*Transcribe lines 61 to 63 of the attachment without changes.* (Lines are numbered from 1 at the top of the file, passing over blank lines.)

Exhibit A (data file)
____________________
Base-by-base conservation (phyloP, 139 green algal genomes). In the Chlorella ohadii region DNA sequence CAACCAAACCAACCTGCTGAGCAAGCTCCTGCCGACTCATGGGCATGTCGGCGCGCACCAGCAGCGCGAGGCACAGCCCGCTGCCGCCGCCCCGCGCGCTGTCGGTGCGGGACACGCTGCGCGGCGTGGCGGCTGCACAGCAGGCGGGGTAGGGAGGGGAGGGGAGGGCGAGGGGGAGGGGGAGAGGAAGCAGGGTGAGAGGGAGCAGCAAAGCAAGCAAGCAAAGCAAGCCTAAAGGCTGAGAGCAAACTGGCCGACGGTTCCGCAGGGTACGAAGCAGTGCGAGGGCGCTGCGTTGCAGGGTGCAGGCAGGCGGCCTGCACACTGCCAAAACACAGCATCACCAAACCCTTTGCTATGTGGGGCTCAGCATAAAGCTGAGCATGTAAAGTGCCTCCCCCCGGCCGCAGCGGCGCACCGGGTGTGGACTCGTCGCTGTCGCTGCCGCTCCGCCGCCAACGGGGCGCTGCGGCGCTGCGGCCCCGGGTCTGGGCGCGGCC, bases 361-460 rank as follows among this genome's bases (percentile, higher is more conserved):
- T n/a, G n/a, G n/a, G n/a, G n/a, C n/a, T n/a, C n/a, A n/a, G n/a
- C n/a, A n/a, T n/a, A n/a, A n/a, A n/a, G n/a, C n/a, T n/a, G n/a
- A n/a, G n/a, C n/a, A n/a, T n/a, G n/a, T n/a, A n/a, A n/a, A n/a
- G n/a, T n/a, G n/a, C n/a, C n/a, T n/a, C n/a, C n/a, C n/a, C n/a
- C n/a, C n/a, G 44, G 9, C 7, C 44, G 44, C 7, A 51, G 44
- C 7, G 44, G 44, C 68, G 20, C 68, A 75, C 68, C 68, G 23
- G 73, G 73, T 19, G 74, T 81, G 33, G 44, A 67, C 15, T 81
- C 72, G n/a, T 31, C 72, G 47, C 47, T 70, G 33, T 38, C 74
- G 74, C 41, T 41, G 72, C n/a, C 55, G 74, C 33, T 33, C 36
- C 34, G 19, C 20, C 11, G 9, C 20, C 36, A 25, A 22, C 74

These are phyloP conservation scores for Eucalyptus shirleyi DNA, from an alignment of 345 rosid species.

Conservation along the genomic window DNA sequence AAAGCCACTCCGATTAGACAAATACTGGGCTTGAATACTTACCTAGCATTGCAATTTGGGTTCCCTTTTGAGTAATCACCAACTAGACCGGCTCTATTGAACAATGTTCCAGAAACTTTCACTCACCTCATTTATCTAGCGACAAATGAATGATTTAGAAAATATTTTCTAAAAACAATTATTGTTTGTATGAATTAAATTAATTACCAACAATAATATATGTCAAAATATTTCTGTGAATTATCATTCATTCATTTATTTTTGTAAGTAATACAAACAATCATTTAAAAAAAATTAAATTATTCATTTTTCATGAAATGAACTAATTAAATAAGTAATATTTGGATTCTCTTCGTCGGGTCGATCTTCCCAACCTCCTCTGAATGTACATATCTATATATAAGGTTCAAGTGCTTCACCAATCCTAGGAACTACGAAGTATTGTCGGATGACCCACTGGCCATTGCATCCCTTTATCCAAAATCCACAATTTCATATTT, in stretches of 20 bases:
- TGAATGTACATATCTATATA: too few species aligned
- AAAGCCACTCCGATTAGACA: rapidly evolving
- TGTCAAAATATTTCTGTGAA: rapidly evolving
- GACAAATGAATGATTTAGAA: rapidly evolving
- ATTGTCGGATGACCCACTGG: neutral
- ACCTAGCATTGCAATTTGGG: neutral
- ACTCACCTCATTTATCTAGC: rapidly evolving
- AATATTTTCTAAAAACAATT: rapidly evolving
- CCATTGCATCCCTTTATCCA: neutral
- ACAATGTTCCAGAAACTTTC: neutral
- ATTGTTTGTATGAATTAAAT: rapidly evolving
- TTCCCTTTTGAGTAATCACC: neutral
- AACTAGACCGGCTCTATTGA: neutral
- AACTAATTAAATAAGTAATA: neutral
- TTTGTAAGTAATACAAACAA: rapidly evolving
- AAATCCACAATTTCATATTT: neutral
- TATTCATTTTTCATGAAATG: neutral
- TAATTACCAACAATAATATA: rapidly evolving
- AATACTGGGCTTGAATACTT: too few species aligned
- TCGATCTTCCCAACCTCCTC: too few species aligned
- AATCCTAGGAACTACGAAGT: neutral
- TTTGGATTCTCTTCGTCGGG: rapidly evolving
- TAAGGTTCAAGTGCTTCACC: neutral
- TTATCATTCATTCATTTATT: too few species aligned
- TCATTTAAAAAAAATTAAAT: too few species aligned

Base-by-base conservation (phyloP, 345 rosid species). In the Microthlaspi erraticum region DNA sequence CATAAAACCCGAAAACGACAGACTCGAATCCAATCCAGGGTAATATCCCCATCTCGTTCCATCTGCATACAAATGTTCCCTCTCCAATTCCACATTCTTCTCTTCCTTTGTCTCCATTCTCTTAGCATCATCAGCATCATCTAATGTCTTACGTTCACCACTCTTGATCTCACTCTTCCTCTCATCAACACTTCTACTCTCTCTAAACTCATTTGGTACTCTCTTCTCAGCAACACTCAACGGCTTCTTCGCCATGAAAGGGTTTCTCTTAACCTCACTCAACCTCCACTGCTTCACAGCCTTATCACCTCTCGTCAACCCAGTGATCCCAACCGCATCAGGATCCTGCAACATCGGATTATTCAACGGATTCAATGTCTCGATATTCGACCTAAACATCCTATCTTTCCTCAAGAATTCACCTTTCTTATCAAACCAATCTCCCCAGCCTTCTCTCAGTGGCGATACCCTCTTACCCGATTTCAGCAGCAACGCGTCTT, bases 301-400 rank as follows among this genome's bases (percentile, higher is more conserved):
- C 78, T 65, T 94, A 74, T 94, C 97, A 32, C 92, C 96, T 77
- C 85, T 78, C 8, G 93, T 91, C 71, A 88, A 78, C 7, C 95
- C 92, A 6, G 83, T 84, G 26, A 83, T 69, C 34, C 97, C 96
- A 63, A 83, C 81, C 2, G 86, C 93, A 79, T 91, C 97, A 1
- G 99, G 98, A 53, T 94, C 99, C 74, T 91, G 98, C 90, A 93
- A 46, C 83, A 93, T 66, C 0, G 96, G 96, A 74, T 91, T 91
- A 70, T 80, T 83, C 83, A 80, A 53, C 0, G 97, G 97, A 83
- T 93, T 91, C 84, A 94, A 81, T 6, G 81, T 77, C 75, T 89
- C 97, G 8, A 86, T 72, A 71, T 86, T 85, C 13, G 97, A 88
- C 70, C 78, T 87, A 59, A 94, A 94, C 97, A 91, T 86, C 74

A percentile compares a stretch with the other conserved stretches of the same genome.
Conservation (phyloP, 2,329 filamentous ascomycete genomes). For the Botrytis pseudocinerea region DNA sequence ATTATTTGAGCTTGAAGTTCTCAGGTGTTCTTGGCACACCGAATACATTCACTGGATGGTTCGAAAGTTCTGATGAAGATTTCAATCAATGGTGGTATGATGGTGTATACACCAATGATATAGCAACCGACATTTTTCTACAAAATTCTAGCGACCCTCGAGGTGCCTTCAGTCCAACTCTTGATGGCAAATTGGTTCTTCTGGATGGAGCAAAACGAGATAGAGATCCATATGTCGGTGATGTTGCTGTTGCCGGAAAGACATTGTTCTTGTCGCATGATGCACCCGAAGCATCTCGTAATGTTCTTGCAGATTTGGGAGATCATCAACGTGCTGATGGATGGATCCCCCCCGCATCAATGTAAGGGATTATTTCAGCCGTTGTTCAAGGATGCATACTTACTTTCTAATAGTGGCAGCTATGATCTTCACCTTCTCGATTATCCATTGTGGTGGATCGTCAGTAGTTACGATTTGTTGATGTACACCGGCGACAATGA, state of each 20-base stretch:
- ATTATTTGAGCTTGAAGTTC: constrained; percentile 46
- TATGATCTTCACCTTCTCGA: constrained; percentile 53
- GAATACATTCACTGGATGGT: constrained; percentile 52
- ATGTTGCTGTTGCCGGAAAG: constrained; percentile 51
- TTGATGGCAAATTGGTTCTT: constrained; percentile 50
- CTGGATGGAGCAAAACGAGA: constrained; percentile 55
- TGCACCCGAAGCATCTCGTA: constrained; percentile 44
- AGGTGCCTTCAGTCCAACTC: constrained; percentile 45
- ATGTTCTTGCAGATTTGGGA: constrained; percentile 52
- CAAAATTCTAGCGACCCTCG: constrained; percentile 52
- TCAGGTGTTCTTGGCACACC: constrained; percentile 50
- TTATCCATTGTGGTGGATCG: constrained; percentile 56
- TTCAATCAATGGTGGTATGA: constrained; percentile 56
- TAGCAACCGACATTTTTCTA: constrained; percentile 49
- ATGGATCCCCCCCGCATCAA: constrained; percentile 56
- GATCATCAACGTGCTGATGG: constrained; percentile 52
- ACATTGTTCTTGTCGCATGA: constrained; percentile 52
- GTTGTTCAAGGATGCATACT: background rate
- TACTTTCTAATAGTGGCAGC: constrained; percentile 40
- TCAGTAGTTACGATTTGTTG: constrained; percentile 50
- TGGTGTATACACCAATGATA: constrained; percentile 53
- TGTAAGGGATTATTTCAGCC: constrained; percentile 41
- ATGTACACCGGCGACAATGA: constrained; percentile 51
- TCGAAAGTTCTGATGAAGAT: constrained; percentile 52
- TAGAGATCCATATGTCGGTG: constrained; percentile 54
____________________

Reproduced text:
- CAAAATTCTAGCGACCCTCG: constrained; percentile 52
- TCAGGTGTTCTTGGCACACC: constrained; percentile 50
- TTATCCATTGTGGTGGATCG: constrained; percentile 56